There is not, perhaps, a more dramatic mountain range in America than the Tetons. The jagged peaks rise abruptly out of the surrounding flat terrain, separating the rolling potato farmland of Idaho from the hills and plains of Wyoming. And thanks to the absence of foothills, you can truly appreciate the majesty of these mountains.
The tall range of rocky peaks would only be half as impressive, though, if they didn’t have a chain of crystal-clear, shimmering lakes at their base. They line up, one after the other in Grand Teton National Park: Taggart, Bradley, Jenny, String, Leigh. Best of all, each one is easy to hike, either part-way or all the way around.
The most popular of the small lakes at the foot of the Tetons is Jenny Lake. This is where everyone who has just one day, or even just one afternoon in the Tetons, goes. This is not only because it’s beautiful, but also because it’s convenient: you don’t even have to hike around the lake, to access the trails on the other side.
If you don’t want to walk, you can catch a ferry across Jenny Lake. During the summer months, the boats run every 15 minutes. On the ride over, you’re not allowed to stand or walk around, so plan ahead and get a good seat for taking pictures.
[tmt_info =””]Ferry rides cost $9 round trip, or $5 one-way for adults. If you buy a one-way fare, then decide you don’t want to walk back, you’ll have to pay another $5 as you get off the boat, after the return trip. Round-trip customers receive a hand stamp. You can learn more about the ferry service here.[/tmt_info]
[tmt_info =””]The best time to visit Jenny Lake, or any of the other lakes at the foot of the Tetons, is early morning. The water is calmer, and you’ll notice a better reflection, just after sun-up. Also, the sun lights the east side of the Tetons best before midday. By late afternoon, the sun will set behind these big mountains, and you’ll be in the dark.[/tmt_info]
On the ride over, you’ll enjoy a great view of the mountains.
The ferry pulls into port at the foot of Cascade Canyon–a surprisingly low pass between the mountain peaks. From here, there are two attractions that are just a short hike away: Hidden Falls (about 1/2 mile, one way) and Inspiration Point (another 1/2 mile from Hidden Falls).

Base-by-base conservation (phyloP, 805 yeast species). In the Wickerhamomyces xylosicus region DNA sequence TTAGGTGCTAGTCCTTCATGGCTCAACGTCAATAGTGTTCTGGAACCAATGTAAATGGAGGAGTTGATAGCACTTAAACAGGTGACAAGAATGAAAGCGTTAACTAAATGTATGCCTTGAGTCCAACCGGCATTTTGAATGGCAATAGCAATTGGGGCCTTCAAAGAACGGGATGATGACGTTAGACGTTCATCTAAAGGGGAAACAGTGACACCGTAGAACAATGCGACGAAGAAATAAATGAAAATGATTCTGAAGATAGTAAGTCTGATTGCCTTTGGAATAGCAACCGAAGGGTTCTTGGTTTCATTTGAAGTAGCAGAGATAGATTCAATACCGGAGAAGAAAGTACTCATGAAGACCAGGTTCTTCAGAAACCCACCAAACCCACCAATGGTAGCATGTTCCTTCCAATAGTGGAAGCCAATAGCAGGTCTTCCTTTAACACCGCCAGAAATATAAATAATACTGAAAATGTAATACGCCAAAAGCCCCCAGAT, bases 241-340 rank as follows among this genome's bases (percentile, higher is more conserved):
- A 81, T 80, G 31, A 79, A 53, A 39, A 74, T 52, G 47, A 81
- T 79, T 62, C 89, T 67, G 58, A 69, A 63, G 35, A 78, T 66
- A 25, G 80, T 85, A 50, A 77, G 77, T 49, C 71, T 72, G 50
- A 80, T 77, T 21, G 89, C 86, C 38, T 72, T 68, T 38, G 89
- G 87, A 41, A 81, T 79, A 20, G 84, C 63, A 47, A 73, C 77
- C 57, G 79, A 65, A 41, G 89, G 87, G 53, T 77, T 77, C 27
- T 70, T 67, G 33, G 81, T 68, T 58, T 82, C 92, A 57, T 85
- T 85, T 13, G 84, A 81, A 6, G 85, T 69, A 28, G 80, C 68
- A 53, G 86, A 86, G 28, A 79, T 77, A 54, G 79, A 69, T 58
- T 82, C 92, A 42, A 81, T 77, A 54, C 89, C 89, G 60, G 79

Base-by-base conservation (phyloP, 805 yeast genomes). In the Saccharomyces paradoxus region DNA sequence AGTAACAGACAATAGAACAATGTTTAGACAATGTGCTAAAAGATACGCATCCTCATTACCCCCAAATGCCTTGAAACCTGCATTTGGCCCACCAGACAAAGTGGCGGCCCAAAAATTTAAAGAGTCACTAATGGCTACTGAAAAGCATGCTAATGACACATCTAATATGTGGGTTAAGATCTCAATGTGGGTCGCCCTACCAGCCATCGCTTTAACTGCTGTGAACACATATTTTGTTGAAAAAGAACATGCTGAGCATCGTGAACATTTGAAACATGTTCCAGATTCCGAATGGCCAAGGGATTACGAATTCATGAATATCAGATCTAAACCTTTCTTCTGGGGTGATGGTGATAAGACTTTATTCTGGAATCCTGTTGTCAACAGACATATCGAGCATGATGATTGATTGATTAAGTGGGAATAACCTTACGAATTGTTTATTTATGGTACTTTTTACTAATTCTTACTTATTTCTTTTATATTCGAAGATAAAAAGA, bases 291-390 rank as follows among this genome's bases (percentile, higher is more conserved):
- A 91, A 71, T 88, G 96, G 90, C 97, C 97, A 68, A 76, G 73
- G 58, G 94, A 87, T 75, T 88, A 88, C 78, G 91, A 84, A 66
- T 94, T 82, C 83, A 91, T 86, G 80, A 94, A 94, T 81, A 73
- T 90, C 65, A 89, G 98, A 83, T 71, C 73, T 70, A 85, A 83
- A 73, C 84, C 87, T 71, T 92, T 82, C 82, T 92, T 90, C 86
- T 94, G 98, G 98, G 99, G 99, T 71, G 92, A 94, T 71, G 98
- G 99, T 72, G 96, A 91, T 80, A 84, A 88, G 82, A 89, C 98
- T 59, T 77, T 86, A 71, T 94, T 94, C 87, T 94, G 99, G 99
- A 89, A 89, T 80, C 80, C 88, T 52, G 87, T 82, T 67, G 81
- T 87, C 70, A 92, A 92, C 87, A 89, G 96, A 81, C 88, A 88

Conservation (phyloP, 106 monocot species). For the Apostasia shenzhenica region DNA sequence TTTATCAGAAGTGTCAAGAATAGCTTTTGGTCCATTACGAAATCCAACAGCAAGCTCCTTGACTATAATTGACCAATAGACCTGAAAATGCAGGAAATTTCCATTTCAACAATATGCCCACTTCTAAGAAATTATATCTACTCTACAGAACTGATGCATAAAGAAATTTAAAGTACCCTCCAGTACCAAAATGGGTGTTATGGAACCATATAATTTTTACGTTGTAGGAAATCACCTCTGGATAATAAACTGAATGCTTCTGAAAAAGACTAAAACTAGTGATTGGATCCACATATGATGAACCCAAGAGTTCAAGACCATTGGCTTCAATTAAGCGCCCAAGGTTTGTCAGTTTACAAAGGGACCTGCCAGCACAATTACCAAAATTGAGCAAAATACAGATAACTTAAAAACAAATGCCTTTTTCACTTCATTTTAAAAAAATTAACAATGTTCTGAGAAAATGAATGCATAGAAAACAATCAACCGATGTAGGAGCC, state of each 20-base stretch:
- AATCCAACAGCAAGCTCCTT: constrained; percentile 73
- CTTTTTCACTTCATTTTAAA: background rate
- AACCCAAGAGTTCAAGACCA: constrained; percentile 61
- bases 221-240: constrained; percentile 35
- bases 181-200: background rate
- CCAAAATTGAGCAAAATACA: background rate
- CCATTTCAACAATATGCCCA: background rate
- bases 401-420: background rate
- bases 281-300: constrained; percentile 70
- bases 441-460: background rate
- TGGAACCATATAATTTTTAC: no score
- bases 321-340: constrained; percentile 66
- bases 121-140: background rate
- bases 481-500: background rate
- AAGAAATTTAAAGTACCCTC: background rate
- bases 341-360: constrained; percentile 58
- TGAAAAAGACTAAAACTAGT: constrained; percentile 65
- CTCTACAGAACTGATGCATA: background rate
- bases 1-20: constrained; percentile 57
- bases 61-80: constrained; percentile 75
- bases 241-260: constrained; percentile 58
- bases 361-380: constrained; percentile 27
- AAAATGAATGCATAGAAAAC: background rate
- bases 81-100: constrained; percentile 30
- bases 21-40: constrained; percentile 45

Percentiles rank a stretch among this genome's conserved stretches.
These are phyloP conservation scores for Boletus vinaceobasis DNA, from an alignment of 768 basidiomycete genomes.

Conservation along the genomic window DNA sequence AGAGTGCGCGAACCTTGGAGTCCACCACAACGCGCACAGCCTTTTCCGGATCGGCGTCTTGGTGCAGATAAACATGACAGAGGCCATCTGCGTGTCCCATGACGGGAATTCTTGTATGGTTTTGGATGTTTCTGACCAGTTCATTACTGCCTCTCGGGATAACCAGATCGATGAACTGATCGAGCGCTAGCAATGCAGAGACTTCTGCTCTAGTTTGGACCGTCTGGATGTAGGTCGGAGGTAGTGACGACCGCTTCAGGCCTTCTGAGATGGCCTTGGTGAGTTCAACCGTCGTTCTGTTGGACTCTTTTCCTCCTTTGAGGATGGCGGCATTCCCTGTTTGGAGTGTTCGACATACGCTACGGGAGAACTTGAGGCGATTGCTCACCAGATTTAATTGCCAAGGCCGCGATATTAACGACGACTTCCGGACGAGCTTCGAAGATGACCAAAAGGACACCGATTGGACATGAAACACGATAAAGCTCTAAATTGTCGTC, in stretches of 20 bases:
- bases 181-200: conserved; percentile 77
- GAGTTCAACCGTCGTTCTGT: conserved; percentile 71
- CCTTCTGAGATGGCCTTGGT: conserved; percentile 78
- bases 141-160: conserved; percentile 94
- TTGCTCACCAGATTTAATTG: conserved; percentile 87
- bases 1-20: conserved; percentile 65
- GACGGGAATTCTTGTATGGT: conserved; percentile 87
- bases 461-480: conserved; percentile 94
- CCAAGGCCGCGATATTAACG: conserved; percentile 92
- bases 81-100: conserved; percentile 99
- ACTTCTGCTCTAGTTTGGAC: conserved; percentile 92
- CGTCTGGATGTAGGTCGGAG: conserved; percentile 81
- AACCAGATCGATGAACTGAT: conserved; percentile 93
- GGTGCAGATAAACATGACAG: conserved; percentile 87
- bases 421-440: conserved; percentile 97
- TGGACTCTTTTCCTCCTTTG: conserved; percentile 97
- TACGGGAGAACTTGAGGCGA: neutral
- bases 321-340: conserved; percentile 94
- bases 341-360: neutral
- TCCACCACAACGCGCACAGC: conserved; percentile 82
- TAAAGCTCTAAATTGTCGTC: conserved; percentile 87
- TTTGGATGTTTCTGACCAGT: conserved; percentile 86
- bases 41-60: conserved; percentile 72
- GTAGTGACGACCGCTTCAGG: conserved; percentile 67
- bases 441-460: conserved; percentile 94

I’m not gonna lie to you, you do have to do some climbing to reach both Hidden Falls and Inspiration Point. The path is easy and wide, but if you’re not in great shape (and who is!), you’ll need to stop a few places along the way to catch your breath. It’s a good thing that almost any place you choose is beautiful–everyone else will just think you stopped to take a picture!
The trail crosses Cascade Creek, about halfway to Hidden Falls. Don’t be fooled…
… this spot may be beautiful, and may have water rushing downhill over a series of cascades, but this definitely is not Hidden Falls. Go a little further, it’s worth it. When you’re almost there, the trail splits. A dead-end path takes you up to Hidden Falls, while another continues on to Inspiration Point.
At the end of that dead-end trail, you see this! Hidden Falls is indeed fairly well hidden. There’s only one good spot from which to view it.
Once you’ve spent a few minutes enjoying the peace and tranquility of Hidden Falls, along with several dozen other park visitors, head back to the fork in the trail, and turn towards Inspiration Point.
Yes, this means climbing some more. This part of the trail is steeper than the approach to Hidden Falls, but it’s worth the effort (even if you don’t make it all the way to Inspiration Point).
There are a couple of places where the trail leads out to a viewpoint, then switches back, continuing its uphill journey. Each is better than the last. If you decide you just can’t climb any farther, go ahead and stop here. Anyone else who’s with you can pick you up on the return trip.
As you stare out at the lake, don’t forget to turn around and check out the view directly behind you. The Tetons are right there! It feels like you could almost touch them.
This is, perhaps, an even better view than the view of the lake.
The trail continues…
… until you finally reach Inspiration Point, elevation 7,200 feet. Jenny Lake’s surface is at 6,783 feet, so at this point you’ve climbed 417 vertical feet–not bad for a mile or so of hiking.
Up here, you can see much more of the lake than at the previous viewpoints. In fact, you can see the whole thing at once.
[tmt_info =””]Jenny Lake is 2.2 miles long, 1.2 miles wide, and estimated at 260 feet deep.[/tmt_info]
After spending a little while here, chances are you’ll forget about how tired you thought you were on the climb up, and want to go further. Well, good news! You can go further, much further if you really want to.
Beyond Inspiration Point, the trail continues through Cascade Canyon. The trail remains in good condition, and the hike is fairly level, but the next destinations are really too far for a casual hike. If you started very early in the day, you could make a day hike to Forks of Cascade Canyon (about 4 miles, one way, from Inspiration Point) or Lake Solitude (another 6 1/2 miles, one way, from Inspiration Point). I had no intention of going that far, but at the same time, I wasn’t ready to turn around and head downhill. So, I hiked about a mile or so further into the canyon.
The further you go, the better it gets. Deeper into Cascade Canyon, the mountains start to close in around you. I hiked this trail in September, but I’d bet it would be beautiful in late spring or early summer, after the last of the snow melts away and wildflowers start to bloom.
When you’re finally ready to turn around, head back to Inspiration Point, then downhill. If you bought the round-trip ticket, hop aboard the ferry for the ride back to the car. I decided to save $4, and hike back. I’ll cover that part of the trip on the next page.
Note: This trip was first published in 2007.